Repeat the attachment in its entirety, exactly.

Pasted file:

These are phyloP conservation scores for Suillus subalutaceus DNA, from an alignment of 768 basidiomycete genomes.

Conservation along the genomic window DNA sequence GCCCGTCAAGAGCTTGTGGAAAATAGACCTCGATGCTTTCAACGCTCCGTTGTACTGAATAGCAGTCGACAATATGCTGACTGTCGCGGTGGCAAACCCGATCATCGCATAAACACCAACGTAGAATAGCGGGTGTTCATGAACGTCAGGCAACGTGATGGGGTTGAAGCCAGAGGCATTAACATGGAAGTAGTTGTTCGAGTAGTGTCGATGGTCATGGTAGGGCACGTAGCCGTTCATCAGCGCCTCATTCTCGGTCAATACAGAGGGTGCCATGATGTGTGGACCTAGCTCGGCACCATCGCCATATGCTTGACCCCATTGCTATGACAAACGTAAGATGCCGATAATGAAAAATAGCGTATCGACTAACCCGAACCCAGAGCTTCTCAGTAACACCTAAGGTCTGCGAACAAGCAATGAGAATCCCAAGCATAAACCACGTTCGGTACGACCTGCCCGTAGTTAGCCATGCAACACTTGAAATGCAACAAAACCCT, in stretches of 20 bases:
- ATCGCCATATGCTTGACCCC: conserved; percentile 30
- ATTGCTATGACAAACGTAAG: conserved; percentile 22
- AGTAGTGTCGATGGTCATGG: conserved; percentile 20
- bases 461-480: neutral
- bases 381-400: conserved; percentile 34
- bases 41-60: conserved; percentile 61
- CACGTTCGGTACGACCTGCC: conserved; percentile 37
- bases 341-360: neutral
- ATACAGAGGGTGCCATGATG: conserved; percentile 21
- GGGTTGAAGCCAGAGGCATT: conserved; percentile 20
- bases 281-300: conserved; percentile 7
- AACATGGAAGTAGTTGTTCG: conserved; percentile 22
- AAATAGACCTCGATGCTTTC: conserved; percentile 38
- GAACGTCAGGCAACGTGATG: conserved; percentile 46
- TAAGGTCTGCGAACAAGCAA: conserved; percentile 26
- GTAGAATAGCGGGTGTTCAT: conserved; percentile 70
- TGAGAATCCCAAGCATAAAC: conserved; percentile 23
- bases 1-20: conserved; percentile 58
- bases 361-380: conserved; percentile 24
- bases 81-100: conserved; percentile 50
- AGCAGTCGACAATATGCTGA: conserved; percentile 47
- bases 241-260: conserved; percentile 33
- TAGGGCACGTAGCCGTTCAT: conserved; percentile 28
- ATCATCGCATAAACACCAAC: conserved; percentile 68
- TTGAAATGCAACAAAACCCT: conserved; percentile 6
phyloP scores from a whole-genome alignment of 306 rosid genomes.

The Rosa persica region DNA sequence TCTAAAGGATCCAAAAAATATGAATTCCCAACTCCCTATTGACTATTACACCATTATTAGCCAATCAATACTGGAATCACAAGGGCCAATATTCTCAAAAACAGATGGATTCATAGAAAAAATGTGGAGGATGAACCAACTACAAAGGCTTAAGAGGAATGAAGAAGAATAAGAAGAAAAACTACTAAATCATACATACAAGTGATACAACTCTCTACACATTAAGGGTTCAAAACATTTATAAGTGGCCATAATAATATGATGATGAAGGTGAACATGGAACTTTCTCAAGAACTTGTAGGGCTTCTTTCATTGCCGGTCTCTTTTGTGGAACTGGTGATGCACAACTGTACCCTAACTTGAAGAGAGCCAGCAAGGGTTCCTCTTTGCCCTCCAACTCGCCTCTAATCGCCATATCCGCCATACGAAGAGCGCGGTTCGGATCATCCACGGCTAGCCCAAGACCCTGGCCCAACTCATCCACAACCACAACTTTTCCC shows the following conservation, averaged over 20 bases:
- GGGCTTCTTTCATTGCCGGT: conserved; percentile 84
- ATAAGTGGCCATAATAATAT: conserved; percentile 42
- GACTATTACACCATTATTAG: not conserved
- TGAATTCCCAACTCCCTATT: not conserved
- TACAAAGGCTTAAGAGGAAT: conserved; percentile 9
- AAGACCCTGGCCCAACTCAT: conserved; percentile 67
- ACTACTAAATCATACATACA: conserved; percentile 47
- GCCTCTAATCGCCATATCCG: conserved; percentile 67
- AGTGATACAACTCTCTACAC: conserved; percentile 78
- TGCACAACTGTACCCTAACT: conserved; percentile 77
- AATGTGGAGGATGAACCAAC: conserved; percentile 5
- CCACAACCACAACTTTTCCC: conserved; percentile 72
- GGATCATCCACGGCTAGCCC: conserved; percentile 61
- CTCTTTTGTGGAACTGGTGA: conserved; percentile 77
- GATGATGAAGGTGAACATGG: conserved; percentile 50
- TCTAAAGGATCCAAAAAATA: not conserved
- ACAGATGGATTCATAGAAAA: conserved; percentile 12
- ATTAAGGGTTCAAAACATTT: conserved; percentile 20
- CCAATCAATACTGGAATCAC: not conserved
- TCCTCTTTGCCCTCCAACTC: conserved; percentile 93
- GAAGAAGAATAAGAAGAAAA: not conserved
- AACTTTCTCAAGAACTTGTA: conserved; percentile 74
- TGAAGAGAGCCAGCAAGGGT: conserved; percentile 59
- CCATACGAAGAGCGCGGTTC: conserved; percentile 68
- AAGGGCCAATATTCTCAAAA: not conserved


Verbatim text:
These are phyloP conservation scores for Suillus subalutaceus DNA, from an alignment of 768 basidiomycete genomes.

Conservation along the genomic window DNA sequence GCCCGTCAAGAGCTTGTGGAAAATAGACCTCGATGCTTTCAACGCTCCGTTGTACTGAATAGCAGTCGACAATATGCTGACTGTCGCGGTGGCAAACCCGATCATCGCATAAACACCAACGTAGAATAGCGGGTGTTCATGAACGTCAGGCAACGTGATGGGGTTGAAGCCAGAGGCATTAACATGGAAGTAGTTGTTCGAGTAGTGTCGATGGTCATGGTAGGGCACGTAGCCGTTCATCAGCGCCTCATTCTCGGTCAATACAGAGGGTGCCATGATGTGTGGACCTAGCTCGGCACCATCGCCATATGCTTGACCCCATTGCTATGACAAACGTAAGATGCCGATAATGAAAAATAGCGTATCGACTAACCCGAACCCAGAGCTTCTCAGTAACACCTAAGGTCTGCGAACAAGCAATGAGAATCCCAAGCATAAACCACGTTCGGTACGACCTGCCCGTAGTTAGCCATGCAACACTTGAAATGCAACAAAACCCT, in stretches of 20 bases:
- ATCGCCATATGCTTGACCCC: conserved; percentile 30
- ATTGCTATGACAAACGTAAG: conserved; percentile 22
- AGTAGTGTCGATGGTCATGG: conserved; percentile 20
- bases 461-480: neutral
- bases 381-400: conserved; percentile 34
- bases 41-60: conserved; percentile 61
- CACGTTCGGTACGACCTGCC: conserved; percentile 37
- bases 341-360: neutral
- ATACAGAGGGTGCCATGATG: conserved; percentile 21
- GGGTTGAAGCCAGAGGCATT: conserved; percentile 20
- bases 281-300: conserved; percentile 7
- AACATGGAAGTAGTTGTTCG: conserved; percentile 22
- AAATAGACCTCGATGCTTTC: conserved; percentile 38
- GAACGTCAGGCAACGTGATG: conserved; percentile 46
- TAAGGTCTGCGAACAAGCAA: conserved; percentile 26
- GTAGAATAGCGGGTGTTCAT: conserved; percentile 70
- TGAGAATCCCAAGCATAAAC: conserved; percentile 23
- bases 1-20: conserved; percentile 58
- bases 361-380: conserved; percentile 24
- bases 81-100: conserved; percentile 50
- AGCAGTCGACAATATGCTGA: conserved; percentile 47
- bases 241-260: conserved; percentile 33
- TAGGGCACGTAGCCGTTCAT: conserved; percentile 28
- ATCATCGCATAAACACCAAC: conserved; percentile 68
- TTGAAATGCAACAAAACCCT: conserved; percentile 6
phyloP scores from a whole-genome alignment of 306 rosid genomes.

The Rosa persica region DNA sequence TCTAAAGGATCCAAAAAATATGAATTCCCAACTCCCTATTGACTATTACACCATTATTAGCCAATCAATACTGGAATCACAAGGGCCAATATTCTCAAAAACAGATGGATTCATAGAAAAAATGTGGAGGATGAACCAACTACAAAGGCTTAAGAGGAATGAAGAAGAATAAGAAGAAAAACTACTAAATCATACATACAAGTGATACAACTCTCTACACATTAAGGGTTCAAAACATTTATAAGTGGCCATAATAATATGATGATGAAGGTGAACATGGAACTTTCTCAAGAACTTGTAGGGCTTCTTTCATTGCCGGTCTCTTTTGTGGAACTGGTGATGCACAACTGTACCCTAACTTGAAGAGAGCCAGCAAGGGTTCCTCTTTGCCCTCCAACTCGCCTCTAATCGCCATATCCGCCATACGAAGAGCGCGGTTCGGATCATCCACGGCTAGCCCAAGACCCTGGCCCAACTCATCCACAACCACAACTTTTCCC shows the following conservation, averaged over 20 bases:
- GGGCTTCTTTCATTGCCGGT: conserved; percentile 84
- ATAAGTGGCCATAATAATAT: conserved; percentile 42
- GACTATTACACCATTATTAG: not conserved
- TGAATTCCCAACTCCCTATT: not conserved
- TACAAAGGCTTAAGAGGAAT: conserved; percentile 9
- AAGACCCTGGCCCAACTCAT: conserved; percentile 67
- ACTACTAAATCATACATACA: conserved; percentile 47
- GCCTCTAATCGCCATATCCG: conserved; percentile 67
- AGTGATACAACTCTCTACAC: conserved; percentile 78
- TGCACAACTGTACCCTAACT: conserved; percentile 77
- AATGTGGAGGATGAACCAAC: conserved; percentile 5
- CCACAACCACAACTTTTCCC: conserved; percentile 72
- GGATCATCCACGGCTAGCCC: conserved; percentile 61
- CTCTTTTGTGGAACTGGTGA: conserved; percentile 77
- GATGATGAAGGTGAACATGG: conserved; percentile 50
- TCTAAAGGATCCAAAAAATA: not conserved
- ACAGATGGATTCATAGAAAA: conserved; percentile 12
- ATTAAGGGTTCAAAACATTT: conserved; percentile 20
- CCAATCAATACTGGAATCAC: not conserved
- TCCTCTTTGCCCTCCAACTC: conserved; percentile 93
- GAAGAAGAATAAGAAGAAAA: not conserved
- AACTTTCTCAAGAACTTGTA: conserved; percentile 74
- TGAAGAGAGCCAGCAAGGGT: conserved; percentile 59
- CCATACGAAGAGCGCGGTTC: conserved; percentile 68
- AAGGGCCAATATTCTCAAAA: not conserved